Spoiler alert! This review reveals significant plot details.
Christian mythology is a rich source of fiction. It's a great deal of fun to re-interpret mythology and add a new twist, a new perspective. This isn't a new trend either; it's been going on since there was a Christianity to mythologize. Few figures have drawn as much attention as the Devil, also known as Satan, Lucifer, What Have You. In the Bible, he is a serpent and a trickster. Milton made him sympathetic (although I suspect he was copying the Rolling Stones). Although Dante's Inferno from the Divine Comedy is more about Dante's journey through Hell than it is about the Devil, the same idea applies: it's one man's interpretation of a mythology that has shaped entire societies.
Now we have Larry Niven and Jerry Pournelle's take on Inferno—a re-interpretation of a re-interpretation of Christian mythology (at least, the Hell part). Niven and Pournelle (I'm going to call them N&P from hereon if that's fine; I don't know which wrote more of if that's applicable here, so I'll laud and lament them collectively) draw heavily from their source material. However, you don't need to have read the original before tackling this Inferno. I haven't yet tackled the Divine Comedy, but I'm aware of enough of the basic plot to see the parallels here: a writer dies and finds himself in Hell. He ventures deeper and deeper into Hell's concentric circles, each one featuring punishments for different types of sinners. The narrator receives a guide—in Dante's case, Virgil; in Carpenter's, Benito Mussolini. The goal of this journey is an escape from Hell found at its very centre. The ending of the book, as well as in some of its particulars, differs from the original. This is more a work "inspired by" Dante's than a straight "updated" version.
The Hell of N&P's Inferno is one of horrors and punishments that seem just but, as Carpenter puts it, "much too late." At first, Carpenter can't believe he's in Hell. As a science fiction writer and an agnostic, Carpenter tries to rationalize Hell. He calls it "Infernoland," a sadistic amusement park created by advanced humans or aliens. As he goes deeper into this setting, however, he encounters stranger and more unsettling sights that call this theory into question. The problem is not that Carpenter is unable to believe in God (and thus in Hell) but that he can't reconcile a God with a "private torture chamber" with the largely benevolent God depicted in Christianity. In fact, any Inferno is somewhat of a deconstruction of the Christian mythos, since attempts to depict the nature of punishments in Hell inevitably evoke this sort of reaction: why would God do this? By the end of the book, Carpenter believes he has arrived at an answer, one that requires him to stay in Hell and help others escape while Mussolini goes on to the next stage (presumably Purgatory).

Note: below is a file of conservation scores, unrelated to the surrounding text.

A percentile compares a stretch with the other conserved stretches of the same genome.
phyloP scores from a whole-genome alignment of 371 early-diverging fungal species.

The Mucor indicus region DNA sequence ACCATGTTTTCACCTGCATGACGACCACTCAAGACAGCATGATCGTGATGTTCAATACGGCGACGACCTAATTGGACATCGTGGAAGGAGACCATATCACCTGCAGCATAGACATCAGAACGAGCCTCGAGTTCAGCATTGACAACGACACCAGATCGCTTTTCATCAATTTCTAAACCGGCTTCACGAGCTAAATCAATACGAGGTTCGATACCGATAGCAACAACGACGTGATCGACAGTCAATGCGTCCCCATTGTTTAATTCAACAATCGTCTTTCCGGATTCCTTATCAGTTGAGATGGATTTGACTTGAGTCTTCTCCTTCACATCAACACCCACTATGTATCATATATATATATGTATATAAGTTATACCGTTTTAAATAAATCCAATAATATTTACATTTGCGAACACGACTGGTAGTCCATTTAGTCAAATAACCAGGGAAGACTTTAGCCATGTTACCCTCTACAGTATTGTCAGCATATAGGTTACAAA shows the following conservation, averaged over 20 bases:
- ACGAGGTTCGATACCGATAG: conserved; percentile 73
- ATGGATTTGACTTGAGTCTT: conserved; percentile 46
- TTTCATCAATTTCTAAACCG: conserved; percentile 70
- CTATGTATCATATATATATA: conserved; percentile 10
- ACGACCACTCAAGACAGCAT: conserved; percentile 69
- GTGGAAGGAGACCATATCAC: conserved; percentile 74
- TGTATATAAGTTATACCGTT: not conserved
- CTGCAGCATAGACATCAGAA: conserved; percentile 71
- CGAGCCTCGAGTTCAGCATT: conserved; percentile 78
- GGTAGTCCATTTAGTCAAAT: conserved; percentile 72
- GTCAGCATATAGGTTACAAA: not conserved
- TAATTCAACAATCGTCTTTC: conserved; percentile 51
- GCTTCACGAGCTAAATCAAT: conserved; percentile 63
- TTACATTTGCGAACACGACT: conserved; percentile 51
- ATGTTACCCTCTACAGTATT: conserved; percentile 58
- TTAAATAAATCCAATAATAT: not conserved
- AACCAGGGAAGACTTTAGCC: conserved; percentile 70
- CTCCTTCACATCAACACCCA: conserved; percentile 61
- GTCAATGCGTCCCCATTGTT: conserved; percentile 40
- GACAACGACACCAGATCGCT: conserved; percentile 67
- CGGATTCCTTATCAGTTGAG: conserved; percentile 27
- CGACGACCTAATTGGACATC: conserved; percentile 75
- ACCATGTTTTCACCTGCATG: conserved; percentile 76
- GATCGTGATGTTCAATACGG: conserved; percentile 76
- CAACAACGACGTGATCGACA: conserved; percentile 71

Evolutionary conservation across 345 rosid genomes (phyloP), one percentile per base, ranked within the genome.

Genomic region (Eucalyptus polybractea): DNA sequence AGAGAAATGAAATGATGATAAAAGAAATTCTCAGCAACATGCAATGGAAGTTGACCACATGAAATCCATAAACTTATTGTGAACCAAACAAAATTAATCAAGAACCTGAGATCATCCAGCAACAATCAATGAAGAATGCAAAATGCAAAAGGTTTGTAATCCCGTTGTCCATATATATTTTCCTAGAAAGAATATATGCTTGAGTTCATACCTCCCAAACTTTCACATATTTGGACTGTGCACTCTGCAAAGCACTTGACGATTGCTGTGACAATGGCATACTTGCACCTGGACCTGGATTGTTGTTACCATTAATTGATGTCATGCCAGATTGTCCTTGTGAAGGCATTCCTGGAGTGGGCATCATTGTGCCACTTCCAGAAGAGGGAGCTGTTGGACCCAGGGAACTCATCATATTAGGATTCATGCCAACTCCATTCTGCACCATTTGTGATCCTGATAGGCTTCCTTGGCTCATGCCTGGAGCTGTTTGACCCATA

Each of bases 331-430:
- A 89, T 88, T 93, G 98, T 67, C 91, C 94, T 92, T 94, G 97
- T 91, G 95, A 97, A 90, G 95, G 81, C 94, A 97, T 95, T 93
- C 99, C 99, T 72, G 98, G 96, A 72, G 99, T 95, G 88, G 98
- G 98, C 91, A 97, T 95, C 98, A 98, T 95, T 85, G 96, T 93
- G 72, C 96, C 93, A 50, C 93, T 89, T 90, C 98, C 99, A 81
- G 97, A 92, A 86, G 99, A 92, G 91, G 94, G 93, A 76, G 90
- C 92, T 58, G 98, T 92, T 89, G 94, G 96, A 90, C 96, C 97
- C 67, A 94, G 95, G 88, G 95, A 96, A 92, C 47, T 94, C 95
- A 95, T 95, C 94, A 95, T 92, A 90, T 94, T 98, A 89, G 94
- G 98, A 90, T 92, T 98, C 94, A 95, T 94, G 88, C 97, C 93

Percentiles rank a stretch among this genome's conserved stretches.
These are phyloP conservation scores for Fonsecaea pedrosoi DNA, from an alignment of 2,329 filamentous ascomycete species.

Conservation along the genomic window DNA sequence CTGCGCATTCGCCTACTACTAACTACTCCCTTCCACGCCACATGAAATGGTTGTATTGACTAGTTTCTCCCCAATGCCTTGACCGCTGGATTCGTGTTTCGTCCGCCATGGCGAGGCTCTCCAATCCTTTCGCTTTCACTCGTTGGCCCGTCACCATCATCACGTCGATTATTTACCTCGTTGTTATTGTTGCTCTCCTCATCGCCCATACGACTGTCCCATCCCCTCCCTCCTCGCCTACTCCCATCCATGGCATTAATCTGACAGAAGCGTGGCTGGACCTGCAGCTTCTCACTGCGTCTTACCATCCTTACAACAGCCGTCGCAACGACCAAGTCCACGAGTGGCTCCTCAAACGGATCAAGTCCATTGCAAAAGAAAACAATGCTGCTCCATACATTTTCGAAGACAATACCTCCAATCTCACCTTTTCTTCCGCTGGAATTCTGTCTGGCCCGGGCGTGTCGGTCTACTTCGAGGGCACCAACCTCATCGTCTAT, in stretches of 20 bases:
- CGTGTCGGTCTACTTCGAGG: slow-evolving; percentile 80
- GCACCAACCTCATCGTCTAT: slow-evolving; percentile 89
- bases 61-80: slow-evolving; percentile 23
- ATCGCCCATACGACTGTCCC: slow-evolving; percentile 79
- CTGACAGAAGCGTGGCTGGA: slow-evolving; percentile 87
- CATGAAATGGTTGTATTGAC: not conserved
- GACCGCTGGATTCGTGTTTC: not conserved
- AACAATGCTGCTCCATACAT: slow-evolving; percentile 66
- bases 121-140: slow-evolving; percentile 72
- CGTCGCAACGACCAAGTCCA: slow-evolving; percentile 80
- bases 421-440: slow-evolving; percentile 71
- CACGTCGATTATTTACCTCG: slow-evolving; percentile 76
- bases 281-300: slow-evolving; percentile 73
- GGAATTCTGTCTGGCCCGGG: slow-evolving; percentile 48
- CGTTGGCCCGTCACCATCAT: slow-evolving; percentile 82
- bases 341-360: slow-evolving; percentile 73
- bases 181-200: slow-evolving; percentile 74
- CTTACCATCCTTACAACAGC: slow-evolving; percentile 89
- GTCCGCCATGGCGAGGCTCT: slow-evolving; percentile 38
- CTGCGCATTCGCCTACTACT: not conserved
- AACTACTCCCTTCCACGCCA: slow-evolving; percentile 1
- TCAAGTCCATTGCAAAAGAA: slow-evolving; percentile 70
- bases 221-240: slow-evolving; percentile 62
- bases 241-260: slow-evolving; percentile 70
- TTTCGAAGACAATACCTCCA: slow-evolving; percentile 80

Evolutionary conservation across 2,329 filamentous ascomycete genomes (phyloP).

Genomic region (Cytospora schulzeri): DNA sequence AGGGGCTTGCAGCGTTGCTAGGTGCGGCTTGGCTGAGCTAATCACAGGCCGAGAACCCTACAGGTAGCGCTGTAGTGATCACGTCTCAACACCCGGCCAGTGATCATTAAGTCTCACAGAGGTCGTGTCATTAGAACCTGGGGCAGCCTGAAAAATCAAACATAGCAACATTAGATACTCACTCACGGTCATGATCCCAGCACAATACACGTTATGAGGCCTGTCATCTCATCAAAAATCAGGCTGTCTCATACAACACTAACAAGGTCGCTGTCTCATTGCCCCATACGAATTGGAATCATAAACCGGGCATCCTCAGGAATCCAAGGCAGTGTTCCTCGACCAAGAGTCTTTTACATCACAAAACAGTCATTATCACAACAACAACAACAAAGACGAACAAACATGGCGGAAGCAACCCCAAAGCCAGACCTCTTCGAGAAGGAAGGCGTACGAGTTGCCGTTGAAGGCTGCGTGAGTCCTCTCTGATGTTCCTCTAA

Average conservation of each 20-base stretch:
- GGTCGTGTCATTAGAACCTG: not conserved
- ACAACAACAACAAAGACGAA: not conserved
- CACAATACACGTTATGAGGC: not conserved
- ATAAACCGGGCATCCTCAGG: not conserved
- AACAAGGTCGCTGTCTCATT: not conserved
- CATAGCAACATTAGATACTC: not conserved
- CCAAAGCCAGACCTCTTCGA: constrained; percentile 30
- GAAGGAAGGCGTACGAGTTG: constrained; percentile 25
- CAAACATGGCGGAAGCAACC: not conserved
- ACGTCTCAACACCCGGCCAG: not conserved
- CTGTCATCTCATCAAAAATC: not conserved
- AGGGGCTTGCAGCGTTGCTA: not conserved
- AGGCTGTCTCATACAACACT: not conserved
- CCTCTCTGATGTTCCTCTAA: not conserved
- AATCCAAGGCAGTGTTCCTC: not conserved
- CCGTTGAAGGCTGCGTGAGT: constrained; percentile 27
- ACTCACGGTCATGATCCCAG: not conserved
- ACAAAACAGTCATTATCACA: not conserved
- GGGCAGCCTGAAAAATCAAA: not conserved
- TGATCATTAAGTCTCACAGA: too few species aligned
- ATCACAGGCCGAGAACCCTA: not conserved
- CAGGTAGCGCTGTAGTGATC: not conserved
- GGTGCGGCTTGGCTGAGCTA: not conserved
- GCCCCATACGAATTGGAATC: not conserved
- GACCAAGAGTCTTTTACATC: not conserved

N&P break the monotony of Carpenter and Mussolini's relationship with several transitory characters, including Billy the Kidd, an astronaut named Jeremy Corbett, and for a moment, Jesse James. As much as the idea is a good one, I have to question the choice of companions. Really, Billy the Kidd? Maybe I'm just a bag o' no fun, but these people aren't examples of what I'd call interesting historical personages (now Mussolini is definitely on that list). And these companions are with the main characters for such a short time that it's hard to develop any attachment to them. Just as I begin to warm up to Corbett, N&P pull him back to his place in Hell, leaving Carpenter and Mussolini alone once again. Almost all the characters save these two are underdeveloped, more one-liner jokes ("What are you in for?") than actual people.
My problem with the bureaucratic episode is similar. I loved the parody of bureaucracy—I love parodies of bureaucracy in general, and N&P include a good one here. It's just too short (although maybe this is necessary in order to keep such parodies fresh and funny). All of these short sketches of punishments in Hell give Carpenter the opportunity to reflect on his past life, but without much of an idea of Carpenter's life, there's very little in the way of pathos.
In addition to the bureaucracy parody, there are plenty of lighter moments in Inferno. N&P make plenty of references to popular science fiction authors at the time, delivering tips of the hat or vaguely disguised mockery to Asimov, L. Ron Hubbard, Robert A. Heinlein, A.E. van Vogt, etc. Carpenter as a character and his entire Infernoland theory is as much a comment on the cult of science fiction as it is a deconstruction of Christian Hell. A good deal of what we know about Carpenter we learn from how he describes his relationship with his fans. He feels like he's a more approachable, more open author than some of the more prestigious authors who are winning Hugos and, like Asimov, publishing far more in a year than he'll output in a lifetime. As Carpenter speculates about the fantastic mechanisms that must operate Infernoland, we get the idea that he clings to this theory long past its expiry not because he genuinely believes in it because it's all he has. He has spent so long being just a science fiction writer, with few if any other attachments, that science fiction is all he has left of any sense of "normal" (and Infernoland is certainly not normal).
Inferno is at times very much a piece of genre fiction, almost meta in the way Carpenter interjects with his interpretation of Hell. It has elements of both satire and seriousness in it, but in this instance they don't mesh satisfactorily. Part of me really liked it, but overall I feel … underwhelmed. This is a usually a sign that a book has lots of little good ideas (like Benito Mussolini as the guide to Hell) but never really coheres.